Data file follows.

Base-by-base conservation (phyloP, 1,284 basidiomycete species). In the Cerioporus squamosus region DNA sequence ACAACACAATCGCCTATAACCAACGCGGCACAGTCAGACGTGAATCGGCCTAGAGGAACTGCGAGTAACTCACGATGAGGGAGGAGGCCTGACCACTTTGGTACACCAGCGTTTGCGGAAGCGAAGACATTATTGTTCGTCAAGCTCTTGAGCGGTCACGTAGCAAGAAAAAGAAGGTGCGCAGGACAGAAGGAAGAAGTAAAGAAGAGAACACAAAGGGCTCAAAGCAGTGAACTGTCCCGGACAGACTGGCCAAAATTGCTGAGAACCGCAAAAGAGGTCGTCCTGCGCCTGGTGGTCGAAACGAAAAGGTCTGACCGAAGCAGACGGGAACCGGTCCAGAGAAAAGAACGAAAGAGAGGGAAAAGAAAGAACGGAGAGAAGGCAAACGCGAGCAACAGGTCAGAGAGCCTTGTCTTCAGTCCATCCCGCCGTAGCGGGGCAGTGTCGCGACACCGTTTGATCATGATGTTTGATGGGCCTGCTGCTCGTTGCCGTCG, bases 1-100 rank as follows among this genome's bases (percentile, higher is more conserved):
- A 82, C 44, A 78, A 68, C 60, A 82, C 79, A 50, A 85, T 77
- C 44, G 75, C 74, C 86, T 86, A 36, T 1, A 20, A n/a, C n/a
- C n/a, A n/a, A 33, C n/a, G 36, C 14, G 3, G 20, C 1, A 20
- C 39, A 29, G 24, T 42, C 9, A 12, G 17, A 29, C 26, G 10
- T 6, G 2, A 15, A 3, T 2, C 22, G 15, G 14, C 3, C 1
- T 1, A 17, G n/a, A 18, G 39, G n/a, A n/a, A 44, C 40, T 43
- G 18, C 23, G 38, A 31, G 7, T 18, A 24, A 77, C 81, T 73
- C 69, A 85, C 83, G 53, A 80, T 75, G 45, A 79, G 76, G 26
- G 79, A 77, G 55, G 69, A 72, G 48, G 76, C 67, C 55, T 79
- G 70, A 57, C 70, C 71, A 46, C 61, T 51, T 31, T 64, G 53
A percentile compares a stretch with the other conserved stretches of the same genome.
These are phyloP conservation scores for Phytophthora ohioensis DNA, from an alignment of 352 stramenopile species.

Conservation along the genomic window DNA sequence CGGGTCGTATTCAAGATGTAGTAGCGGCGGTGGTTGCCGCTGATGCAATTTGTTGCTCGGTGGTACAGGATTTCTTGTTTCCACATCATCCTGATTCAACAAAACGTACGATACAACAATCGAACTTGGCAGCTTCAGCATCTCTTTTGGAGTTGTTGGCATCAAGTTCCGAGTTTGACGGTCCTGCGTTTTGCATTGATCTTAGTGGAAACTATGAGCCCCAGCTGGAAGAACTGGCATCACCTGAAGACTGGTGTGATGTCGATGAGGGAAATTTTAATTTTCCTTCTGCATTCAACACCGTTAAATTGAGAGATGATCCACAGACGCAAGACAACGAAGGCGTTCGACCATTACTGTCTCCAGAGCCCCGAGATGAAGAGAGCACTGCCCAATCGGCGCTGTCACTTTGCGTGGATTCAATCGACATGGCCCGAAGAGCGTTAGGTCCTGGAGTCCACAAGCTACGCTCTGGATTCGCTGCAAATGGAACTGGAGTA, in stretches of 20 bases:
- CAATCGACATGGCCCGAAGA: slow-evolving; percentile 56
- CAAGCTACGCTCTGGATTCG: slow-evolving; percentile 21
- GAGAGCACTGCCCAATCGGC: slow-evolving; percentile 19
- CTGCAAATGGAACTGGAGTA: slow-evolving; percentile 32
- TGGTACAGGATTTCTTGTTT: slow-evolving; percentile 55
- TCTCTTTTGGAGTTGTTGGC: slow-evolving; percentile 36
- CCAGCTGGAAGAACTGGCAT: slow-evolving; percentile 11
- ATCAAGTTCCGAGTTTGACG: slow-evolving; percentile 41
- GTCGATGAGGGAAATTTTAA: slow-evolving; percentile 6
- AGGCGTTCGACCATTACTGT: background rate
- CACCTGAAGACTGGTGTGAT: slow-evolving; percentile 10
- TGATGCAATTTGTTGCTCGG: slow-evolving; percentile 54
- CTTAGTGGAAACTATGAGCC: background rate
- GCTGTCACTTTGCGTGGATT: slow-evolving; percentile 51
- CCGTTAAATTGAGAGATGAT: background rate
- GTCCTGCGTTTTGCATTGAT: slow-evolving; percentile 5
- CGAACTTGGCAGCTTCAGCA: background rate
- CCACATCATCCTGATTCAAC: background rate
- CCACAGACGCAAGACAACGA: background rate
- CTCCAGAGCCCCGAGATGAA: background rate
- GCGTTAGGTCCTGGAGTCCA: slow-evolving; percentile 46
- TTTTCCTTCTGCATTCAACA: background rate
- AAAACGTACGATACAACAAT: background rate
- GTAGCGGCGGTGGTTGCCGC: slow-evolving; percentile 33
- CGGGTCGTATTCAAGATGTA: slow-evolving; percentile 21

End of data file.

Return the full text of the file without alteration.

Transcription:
Base-by-base conservation (phyloP, 1,284 basidiomycete species). In the Cerioporus squamosus region DNA sequence ACAACACAATCGCCTATAACCAACGCGGCACAGTCAGACGTGAATCGGCCTAGAGGAACTGCGAGTAACTCACGATGAGGGAGGAGGCCTGACCACTTTGGTACACCAGCGTTTGCGGAAGCGAAGACATTATTGTTCGTCAAGCTCTTGAGCGGTCACGTAGCAAGAAAAAGAAGGTGCGCAGGACAGAAGGAAGAAGTAAAGAAGAGAACACAAAGGGCTCAAAGCAGTGAACTGTCCCGGACAGACTGGCCAAAATTGCTGAGAACCGCAAAAGAGGTCGTCCTGCGCCTGGTGGTCGAAACGAAAAGGTCTGACCGAAGCAGACGGGAACCGGTCCAGAGAAAAGAACGAAAGAGAGGGAAAAGAAAGAACGGAGAGAAGGCAAACGCGAGCAACAGGTCAGAGAGCCTTGTCTTCAGTCCATCCCGCCGTAGCGGGGCAGTGTCGCGACACCGTTTGATCATGATGTTTGATGGGCCTGCTGCTCGTTGCCGTCG, bases 1-100 rank as follows among this genome's bases (percentile, higher is more conserved):
- A 82, C 44, A 78, A 68, C 60, A 82, C 79, A 50, A 85, T 77
- C 44, G 75, C 74, C 86, T 86, A 36, T 1, A 20, A n/a, C n/a
- C n/a, A n/a, A 33, C n/a, G 36, C 14, G 3, G 20, C 1, A 20
- C 39, A 29, G 24, T 42, C 9, A 12, G 17, A 29, C 26, G 10
- T 6, G 2, A 15, A 3, T 2, C 22, G 15, G 14, C 3, C 1
- T 1, A 17, G n/a, A 18, G 39, G n/a, A n/a, A 44, C 40, T 43
- G 18, C 23, G 38, A 31, G 7, T 18, A 24, A 77, C 81, T 73
- C 69, A 85, C 83, G 53, A 80, T 75, G 45, A 79, G 76, G 26
- G 79, A 77, G 55, G 69, A 72, G 48, G 76, C 67, C 55, T 79
- G 70, A 57, C 70, C 71, A 46, C 61, T 51, T 31, T 64, G 53
A percentile compares a stretch with the other conserved stretches of the same genome.
These are phyloP conservation scores for Phytophthora ohioensis DNA, from an alignment of 352 stramenopile species.

Conservation along the genomic window DNA sequence CGGGTCGTATTCAAGATGTAGTAGCGGCGGTGGTTGCCGCTGATGCAATTTGTTGCTCGGTGGTACAGGATTTCTTGTTTCCACATCATCCTGATTCAACAAAACGTACGATACAACAATCGAACTTGGCAGCTTCAGCATCTCTTTTGGAGTTGTTGGCATCAAGTTCCGAGTTTGACGGTCCTGCGTTTTGCATTGATCTTAGTGGAAACTATGAGCCCCAGCTGGAAGAACTGGCATCACCTGAAGACTGGTGTGATGTCGATGAGGGAAATTTTAATTTTCCTTCTGCATTCAACACCGTTAAATTGAGAGATGATCCACAGACGCAAGACAACGAAGGCGTTCGACCATTACTGTCTCCAGAGCCCCGAGATGAAGAGAGCACTGCCCAATCGGCGCTGTCACTTTGCGTGGATTCAATCGACATGGCCCGAAGAGCGTTAGGTCCTGGAGTCCACAAGCTACGCTCTGGATTCGCTGCAAATGGAACTGGAGTA, in stretches of 20 bases:
- CAATCGACATGGCCCGAAGA: slow-evolving; percentile 56
- CAAGCTACGCTCTGGATTCG: slow-evolving; percentile 21
- GAGAGCACTGCCCAATCGGC: slow-evolving; percentile 19
- CTGCAAATGGAACTGGAGTA: slow-evolving; percentile 32
- TGGTACAGGATTTCTTGTTT: slow-evolving; percentile 55
- TCTCTTTTGGAGTTGTTGGC: slow-evolving; percentile 36
- CCAGCTGGAAGAACTGGCAT: slow-evolving; percentile 11
- ATCAAGTTCCGAGTTTGACG: slow-evolving; percentile 41
- GTCGATGAGGGAAATTTTAA: slow-evolving; percentile 6
- AGGCGTTCGACCATTACTGT: background rate
- CACCTGAAGACTGGTGTGAT: slow-evolving; percentile 10
- TGATGCAATTTGTTGCTCGG: slow-evolving; percentile 54
- CTTAGTGGAAACTATGAGCC: background rate
- GCTGTCACTTTGCGTGGATT: slow-evolving; percentile 51
- CCGTTAAATTGAGAGATGAT: background rate
- GTCCTGCGTTTTGCATTGAT: slow-evolving; percentile 5
- CGAACTTGGCAGCTTCAGCA: background rate
- CCACATCATCCTGATTCAAC: background rate
- CCACAGACGCAAGACAACGA: background rate
- CTCCAGAGCCCCGAGATGAA: background rate
- GCGTTAGGTCCTGGAGTCCA: slow-evolving; percentile 46
- TTTTCCTTCTGCATTCAACA: background rate
- AAAACGTACGATACAACAAT: background rate
- GTAGCGGCGGTGGTTGCCGC: slow-evolving; percentile 33
- CGGGTCGTATTCAAGATGTA: slow-evolving; percentile 21